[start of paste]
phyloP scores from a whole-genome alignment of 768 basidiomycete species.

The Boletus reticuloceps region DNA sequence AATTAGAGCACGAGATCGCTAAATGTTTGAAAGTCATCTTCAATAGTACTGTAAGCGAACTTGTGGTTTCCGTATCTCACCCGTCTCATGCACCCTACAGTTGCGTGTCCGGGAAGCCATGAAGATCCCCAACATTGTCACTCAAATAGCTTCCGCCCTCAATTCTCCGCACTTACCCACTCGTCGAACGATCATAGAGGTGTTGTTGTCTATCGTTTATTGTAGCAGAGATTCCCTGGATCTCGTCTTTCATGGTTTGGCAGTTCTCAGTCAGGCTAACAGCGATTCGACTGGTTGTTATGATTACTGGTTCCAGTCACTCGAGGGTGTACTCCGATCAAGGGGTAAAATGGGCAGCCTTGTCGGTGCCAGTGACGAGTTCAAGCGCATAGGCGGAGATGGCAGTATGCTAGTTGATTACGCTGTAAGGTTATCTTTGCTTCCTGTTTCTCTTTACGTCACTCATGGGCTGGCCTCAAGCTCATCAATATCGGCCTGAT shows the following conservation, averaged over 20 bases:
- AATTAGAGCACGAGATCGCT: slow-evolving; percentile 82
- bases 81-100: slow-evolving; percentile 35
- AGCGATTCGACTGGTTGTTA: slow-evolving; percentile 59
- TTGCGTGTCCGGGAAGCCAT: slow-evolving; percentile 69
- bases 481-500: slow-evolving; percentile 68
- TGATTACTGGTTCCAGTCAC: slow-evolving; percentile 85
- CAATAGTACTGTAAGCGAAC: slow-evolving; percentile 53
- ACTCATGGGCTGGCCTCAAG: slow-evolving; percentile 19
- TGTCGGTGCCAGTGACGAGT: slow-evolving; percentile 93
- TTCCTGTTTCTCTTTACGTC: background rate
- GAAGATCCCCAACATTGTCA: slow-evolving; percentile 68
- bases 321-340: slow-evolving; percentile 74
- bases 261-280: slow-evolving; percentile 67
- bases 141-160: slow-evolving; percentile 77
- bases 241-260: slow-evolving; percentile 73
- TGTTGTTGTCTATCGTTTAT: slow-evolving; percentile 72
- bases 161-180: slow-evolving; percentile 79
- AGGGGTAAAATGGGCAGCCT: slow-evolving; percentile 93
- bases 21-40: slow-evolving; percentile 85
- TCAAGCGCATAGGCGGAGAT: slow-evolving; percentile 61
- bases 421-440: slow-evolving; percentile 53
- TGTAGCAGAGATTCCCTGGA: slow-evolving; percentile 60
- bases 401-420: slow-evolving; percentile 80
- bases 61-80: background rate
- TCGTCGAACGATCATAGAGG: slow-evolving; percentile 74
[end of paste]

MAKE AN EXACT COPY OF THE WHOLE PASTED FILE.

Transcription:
phyloP scores from a whole-genome alignment of 768 basidiomycete species.

The Boletus reticuloceps region DNA sequence AATTAGAGCACGAGATCGCTAAATGTTTGAAAGTCATCTTCAATAGTACTGTAAGCGAACTTGTGGTTTCCGTATCTCACCCGTCTCATGCACCCTACAGTTGCGTGTCCGGGAAGCCATGAAGATCCCCAACATTGTCACTCAAATAGCTTCCGCCCTCAATTCTCCGCACTTACCCACTCGTCGAACGATCATAGAGGTGTTGTTGTCTATCGTTTATTGTAGCAGAGATTCCCTGGATCTCGTCTTTCATGGTTTGGCAGTTCTCAGTCAGGCTAACAGCGATTCGACTGGTTGTTATGATTACTGGTTCCAGTCACTCGAGGGTGTACTCCGATCAAGGGGTAAAATGGGCAGCCTTGTCGGTGCCAGTGACGAGTTCAAGCGCATAGGCGGAGATGGCAGTATGCTAGTTGATTACGCTGTAAGGTTATCTTTGCTTCCTGTTTCTCTTTACGTCACTCATGGGCTGGCCTCAAGCTCATCAATATCGGCCTGAT shows the following conservation, averaged over 20 bases:
- AATTAGAGCACGAGATCGCT: slow-evolving; percentile 82
- bases 81-100: slow-evolving; percentile 35
- AGCGATTCGACTGGTTGTTA: slow-evolving; percentile 59
- TTGCGTGTCCGGGAAGCCAT: slow-evolving; percentile 69
- bases 481-500: slow-evolving; percentile 68
- TGATTACTGGTTCCAGTCAC: slow-evolving; percentile 85
- CAATAGTACTGTAAGCGAAC: slow-evolving; percentile 53
- ACTCATGGGCTGGCCTCAAG: slow-evolving; percentile 19
- TGTCGGTGCCAGTGACGAGT: slow-evolving; percentile 93
- TTCCTGTTTCTCTTTACGTC: background rate
- GAAGATCCCCAACATTGTCA: slow-evolving; percentile 68
- bases 321-340: slow-evolving; percentile 74
- bases 261-280: slow-evolving; percentile 67
- bases 141-160: slow-evolving; percentile 77
- bases 241-260: slow-evolving; percentile 73
- TGTTGTTGTCTATCGTTTAT: slow-evolving; percentile 72
- bases 161-180: slow-evolving; percentile 79
- AGGGGTAAAATGGGCAGCCT: slow-evolving; percentile 93
- bases 21-40: slow-evolving; percentile 85
- TCAAGCGCATAGGCGGAGAT: slow-evolving; percentile 61
- bases 421-440: slow-evolving; percentile 53
- TGTAGCAGAGATTCCCTGGA: slow-evolving; percentile 60
- bases 401-420: slow-evolving; percentile 80
- bases 61-80: background rate
- TCGTCGAACGATCATAGAGG: slow-evolving; percentile 74